- Keep in touch with enthusiasts who share your hobby online via forums and discussion pages.
- Watch Youtube tutorials to keep honing your skills and learning new techniques, even when you are away from your instructor.
- Consider scheduling Skype sessions with a friend from home who shares your hobby, or with your instructor at home.
- Travel to a destination where you will be able to participate in your hobby while you are there. For example, my brother travelled to Tokyo and was able to attend an Iado tournament while he was there. In India I met many yoga enthusiasts who were attending yoga workshops and classes as they travelled.
- Book travel experiences that match your hobby. For example, if you love horseback riding you can book a visit to an Argentinian estancia or a trip through the backcountry in Banff, Canada and enjoy riding horses in a different setting.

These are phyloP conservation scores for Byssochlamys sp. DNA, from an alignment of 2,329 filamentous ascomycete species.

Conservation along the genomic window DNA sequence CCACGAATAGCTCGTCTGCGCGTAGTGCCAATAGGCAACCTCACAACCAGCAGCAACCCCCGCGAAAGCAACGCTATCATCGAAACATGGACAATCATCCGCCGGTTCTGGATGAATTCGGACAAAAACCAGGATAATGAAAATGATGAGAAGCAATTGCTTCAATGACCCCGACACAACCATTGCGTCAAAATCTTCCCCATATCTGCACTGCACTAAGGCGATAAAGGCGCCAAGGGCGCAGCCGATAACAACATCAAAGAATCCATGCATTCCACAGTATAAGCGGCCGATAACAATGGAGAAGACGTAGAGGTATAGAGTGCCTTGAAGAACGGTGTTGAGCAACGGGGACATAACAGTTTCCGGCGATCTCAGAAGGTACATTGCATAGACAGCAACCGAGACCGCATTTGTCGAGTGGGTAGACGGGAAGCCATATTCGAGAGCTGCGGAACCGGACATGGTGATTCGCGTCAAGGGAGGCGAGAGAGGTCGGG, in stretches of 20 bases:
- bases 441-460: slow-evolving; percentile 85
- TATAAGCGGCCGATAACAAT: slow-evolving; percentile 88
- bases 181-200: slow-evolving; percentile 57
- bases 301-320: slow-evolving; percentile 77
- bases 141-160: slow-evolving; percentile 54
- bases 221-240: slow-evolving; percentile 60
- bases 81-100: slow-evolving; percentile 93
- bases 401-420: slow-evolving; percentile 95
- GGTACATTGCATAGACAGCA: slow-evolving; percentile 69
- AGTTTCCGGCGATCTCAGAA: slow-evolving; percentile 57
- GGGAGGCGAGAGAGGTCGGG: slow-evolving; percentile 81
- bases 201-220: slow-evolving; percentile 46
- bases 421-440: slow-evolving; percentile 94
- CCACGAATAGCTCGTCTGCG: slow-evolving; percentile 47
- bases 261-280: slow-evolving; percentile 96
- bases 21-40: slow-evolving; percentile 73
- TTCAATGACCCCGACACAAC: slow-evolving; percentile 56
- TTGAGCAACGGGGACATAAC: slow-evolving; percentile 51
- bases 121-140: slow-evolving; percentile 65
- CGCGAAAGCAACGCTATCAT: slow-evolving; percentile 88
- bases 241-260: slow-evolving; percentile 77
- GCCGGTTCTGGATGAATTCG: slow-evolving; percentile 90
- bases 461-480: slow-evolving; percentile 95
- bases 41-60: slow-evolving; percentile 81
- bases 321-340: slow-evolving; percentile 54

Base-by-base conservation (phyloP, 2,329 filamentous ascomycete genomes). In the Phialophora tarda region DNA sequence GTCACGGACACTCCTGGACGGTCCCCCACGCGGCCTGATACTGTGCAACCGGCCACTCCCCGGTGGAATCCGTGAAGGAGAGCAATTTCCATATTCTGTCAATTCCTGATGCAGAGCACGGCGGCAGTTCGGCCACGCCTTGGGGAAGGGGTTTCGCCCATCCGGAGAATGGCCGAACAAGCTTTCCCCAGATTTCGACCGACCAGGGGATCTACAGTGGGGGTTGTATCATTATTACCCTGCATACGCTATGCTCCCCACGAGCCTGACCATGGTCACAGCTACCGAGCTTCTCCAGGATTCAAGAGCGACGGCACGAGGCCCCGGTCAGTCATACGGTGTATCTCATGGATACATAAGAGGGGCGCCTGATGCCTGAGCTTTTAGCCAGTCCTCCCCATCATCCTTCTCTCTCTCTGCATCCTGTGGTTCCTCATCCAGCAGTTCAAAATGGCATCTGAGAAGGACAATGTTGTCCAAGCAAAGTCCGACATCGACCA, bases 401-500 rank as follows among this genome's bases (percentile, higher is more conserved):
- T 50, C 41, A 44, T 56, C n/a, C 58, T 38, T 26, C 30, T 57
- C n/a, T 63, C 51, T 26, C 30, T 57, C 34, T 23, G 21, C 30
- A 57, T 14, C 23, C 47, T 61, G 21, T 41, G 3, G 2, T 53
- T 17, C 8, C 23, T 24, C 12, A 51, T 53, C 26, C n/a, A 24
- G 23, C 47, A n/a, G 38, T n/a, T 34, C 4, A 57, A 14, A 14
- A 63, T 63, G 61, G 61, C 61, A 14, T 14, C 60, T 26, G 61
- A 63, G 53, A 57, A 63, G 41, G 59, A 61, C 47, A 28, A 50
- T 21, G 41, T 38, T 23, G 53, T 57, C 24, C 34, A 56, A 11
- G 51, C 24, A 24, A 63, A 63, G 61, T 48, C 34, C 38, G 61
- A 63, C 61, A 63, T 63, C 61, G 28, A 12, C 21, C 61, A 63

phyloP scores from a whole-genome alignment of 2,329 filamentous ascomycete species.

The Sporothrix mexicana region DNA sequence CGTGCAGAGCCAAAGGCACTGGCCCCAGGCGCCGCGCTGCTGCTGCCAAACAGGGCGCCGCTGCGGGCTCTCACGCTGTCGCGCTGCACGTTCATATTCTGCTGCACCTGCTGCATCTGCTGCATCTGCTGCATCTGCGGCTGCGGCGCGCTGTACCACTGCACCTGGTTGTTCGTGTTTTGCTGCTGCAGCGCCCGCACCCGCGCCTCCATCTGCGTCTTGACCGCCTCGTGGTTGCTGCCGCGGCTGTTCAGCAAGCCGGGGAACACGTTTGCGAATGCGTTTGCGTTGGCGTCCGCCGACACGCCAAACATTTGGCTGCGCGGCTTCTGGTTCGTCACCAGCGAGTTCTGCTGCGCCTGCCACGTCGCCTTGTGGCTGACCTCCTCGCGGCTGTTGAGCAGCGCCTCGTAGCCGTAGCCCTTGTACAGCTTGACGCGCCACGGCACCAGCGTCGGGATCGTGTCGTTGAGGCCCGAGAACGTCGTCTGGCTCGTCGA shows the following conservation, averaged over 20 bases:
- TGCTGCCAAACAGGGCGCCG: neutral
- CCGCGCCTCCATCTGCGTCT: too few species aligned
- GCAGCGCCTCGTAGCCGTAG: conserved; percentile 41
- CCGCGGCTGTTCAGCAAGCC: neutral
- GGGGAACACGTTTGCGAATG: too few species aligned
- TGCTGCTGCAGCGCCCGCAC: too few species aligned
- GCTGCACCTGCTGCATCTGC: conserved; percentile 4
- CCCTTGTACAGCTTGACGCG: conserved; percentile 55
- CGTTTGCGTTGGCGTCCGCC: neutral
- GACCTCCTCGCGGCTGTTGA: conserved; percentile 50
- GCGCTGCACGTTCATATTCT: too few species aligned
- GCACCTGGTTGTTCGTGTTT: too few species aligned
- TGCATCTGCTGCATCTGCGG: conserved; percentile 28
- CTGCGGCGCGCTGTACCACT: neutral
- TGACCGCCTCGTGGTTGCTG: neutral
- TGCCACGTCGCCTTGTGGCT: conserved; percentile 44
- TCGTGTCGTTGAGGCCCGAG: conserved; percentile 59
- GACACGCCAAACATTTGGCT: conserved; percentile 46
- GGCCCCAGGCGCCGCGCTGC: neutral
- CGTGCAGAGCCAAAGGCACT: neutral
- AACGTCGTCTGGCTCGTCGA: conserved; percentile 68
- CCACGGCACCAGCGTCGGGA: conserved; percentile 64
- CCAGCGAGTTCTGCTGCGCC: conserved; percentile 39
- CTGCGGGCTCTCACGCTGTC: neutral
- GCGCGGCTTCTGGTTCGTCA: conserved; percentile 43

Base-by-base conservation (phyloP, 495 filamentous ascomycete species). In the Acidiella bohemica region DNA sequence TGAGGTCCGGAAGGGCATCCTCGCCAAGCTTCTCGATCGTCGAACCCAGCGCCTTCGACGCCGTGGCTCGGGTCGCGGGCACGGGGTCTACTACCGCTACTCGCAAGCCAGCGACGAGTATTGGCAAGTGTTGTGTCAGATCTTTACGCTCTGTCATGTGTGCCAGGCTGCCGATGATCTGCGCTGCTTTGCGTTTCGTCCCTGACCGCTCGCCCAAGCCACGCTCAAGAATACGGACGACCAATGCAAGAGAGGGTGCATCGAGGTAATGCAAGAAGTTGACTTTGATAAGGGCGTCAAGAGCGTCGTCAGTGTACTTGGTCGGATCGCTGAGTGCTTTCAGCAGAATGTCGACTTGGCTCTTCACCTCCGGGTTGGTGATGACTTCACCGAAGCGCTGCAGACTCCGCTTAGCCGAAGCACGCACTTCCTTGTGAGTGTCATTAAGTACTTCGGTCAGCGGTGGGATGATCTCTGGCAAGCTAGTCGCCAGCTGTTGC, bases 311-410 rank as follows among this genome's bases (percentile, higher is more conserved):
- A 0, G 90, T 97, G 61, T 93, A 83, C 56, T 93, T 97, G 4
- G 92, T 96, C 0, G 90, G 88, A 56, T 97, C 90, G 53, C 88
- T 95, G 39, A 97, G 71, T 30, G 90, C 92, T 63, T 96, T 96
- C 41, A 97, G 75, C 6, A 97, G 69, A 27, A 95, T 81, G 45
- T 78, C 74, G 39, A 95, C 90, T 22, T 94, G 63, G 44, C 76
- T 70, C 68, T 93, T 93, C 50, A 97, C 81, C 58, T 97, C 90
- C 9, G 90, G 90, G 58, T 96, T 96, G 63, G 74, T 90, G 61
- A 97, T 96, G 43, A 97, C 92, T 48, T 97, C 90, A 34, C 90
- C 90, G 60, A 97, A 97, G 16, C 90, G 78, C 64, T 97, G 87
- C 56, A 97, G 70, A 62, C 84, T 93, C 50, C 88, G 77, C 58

Don’t Leave Your Hobby Behind When You Travel
If you are planning to become a digital nomad, I urge you to consider how you will bring your interests and hobbies with you when you hit the road. I truly believe you will miss them if you don’t. If you are a digital nomad and your life has been feeling a little empty – ask yourself if there are any of your passions, hobbies and interests that you have left behind. Is there a way that you can bring them with you?
Long term travel is different than a vacation. It’s not leaving your life behind, it’s taking your life with you on the road. This means taking all aspects of who you are, including your hobbies and interests. You are more than just a traveller – you are a complex and multi-faceted person with varied interests who just happens to be living nomadically.
What’s your hobby? Do you take it with you when you travel? Let me know in the comments.